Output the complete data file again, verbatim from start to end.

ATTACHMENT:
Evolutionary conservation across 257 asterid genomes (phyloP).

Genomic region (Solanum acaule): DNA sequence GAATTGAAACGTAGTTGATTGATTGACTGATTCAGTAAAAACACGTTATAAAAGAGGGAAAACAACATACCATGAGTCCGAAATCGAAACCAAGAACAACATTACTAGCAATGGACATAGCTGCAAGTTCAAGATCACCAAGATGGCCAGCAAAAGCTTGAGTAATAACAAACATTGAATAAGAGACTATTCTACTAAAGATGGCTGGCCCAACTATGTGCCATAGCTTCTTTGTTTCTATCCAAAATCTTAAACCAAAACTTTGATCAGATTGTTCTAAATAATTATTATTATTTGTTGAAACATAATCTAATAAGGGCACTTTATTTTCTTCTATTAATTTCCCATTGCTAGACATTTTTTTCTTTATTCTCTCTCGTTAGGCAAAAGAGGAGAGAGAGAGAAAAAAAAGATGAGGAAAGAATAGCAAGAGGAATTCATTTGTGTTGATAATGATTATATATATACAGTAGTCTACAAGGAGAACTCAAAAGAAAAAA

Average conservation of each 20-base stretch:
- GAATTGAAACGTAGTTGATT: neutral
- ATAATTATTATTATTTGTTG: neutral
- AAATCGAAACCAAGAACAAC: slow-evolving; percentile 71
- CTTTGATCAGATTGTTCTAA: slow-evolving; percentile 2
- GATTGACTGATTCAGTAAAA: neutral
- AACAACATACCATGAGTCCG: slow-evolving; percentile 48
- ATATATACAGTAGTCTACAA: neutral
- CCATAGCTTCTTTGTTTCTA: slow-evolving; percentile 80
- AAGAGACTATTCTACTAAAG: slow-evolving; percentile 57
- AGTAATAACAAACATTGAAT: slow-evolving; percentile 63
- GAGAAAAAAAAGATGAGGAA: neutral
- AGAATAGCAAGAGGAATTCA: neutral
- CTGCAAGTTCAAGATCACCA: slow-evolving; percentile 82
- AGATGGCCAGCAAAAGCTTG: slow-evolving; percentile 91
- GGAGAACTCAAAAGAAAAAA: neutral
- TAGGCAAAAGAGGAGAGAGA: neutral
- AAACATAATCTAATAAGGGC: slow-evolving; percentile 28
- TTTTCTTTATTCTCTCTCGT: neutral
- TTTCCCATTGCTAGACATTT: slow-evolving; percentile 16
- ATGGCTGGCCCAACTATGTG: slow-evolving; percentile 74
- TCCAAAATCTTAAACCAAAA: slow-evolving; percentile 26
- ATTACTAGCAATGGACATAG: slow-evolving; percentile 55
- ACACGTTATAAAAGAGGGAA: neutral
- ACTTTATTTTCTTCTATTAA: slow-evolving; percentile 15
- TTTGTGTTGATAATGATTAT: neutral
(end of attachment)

Evolutionary conservation across 257 asterid genomes (phyloP).

Genomic region (Solanum acaule): DNA sequence GAATTGAAACGTAGTTGATTGATTGACTGATTCAGTAAAAACACGTTATAAAAGAGGGAAAACAACATACCATGAGTCCGAAATCGAAACCAAGAACAACATTACTAGCAATGGACATAGCTGCAAGTTCAAGATCACCAAGATGGCCAGCAAAAGCTTGAGTAATAACAAACATTGAATAAGAGACTATTCTACTAAAGATGGCTGGCCCAACTATGTGCCATAGCTTCTTTGTTTCTATCCAAAATCTTAAACCAAAACTTTGATCAGATTGTTCTAAATAATTATTATTATTTGTTGAAACATAATCTAATAAGGGCACTTTATTTTCTTCTATTAATTTCCCATTGCTAGACATTTTTTTCTTTATTCTCTCTCGTTAGGCAAAAGAGGAGAGAGAGAGAAAAAAAAGATGAGGAAAGAATAGCAAGAGGAATTCATTTGTGTTGATAATGATTATATATATACAGTAGTCTACAAGGAGAACTCAAAAGAAAAAA

Average conservation of each 20-base stretch:
- GAATTGAAACGTAGTTGATT: neutral
- ATAATTATTATTATTTGTTG: neutral
- AAATCGAAACCAAGAACAAC: slow-evolving; percentile 71
- CTTTGATCAGATTGTTCTAA: slow-evolving; percentile 2
- GATTGACTGATTCAGTAAAA: neutral
- AACAACATACCATGAGTCCG: slow-evolving; percentile 48
- ATATATACAGTAGTCTACAA: neutral
- CCATAGCTTCTTTGTTTCTA: slow-evolving; percentile 80
- AAGAGACTATTCTACTAAAG: slow-evolving; percentile 57
- AGTAATAACAAACATTGAAT: slow-evolving; percentile 63
- GAGAAAAAAAAGATGAGGAA: neutral
- AGAATAGCAAGAGGAATTCA: neutral
- CTGCAAGTTCAAGATCACCA: slow-evolving; percentile 82
- AGATGGCCAGCAAAAGCTTG: slow-evolving; percentile 91
- GGAGAACTCAAAAGAAAAAA: neutral
- TAGGCAAAAGAGGAGAGAGA: neutral
- AAACATAATCTAATAAGGGC: slow-evolving; percentile 28
- TTTTCTTTATTCTCTCTCGT: neutral
- TTTCCCATTGCTAGACATTT: slow-evolving; percentile 16
- ATGGCTGGCCCAACTATGTG: slow-evolving; percentile 74
- TCCAAAATCTTAAACCAAAA: slow-evolving; percentile 26
- ATTACTAGCAATGGACATAG: slow-evolving; percentile 55
- ACACGTTATAAAAGAGGGAA: neutral
- ACTTTATTTTCTTCTATTAA: slow-evolving; percentile 15
- TTTGTGTTGATAATGATTAT: neutral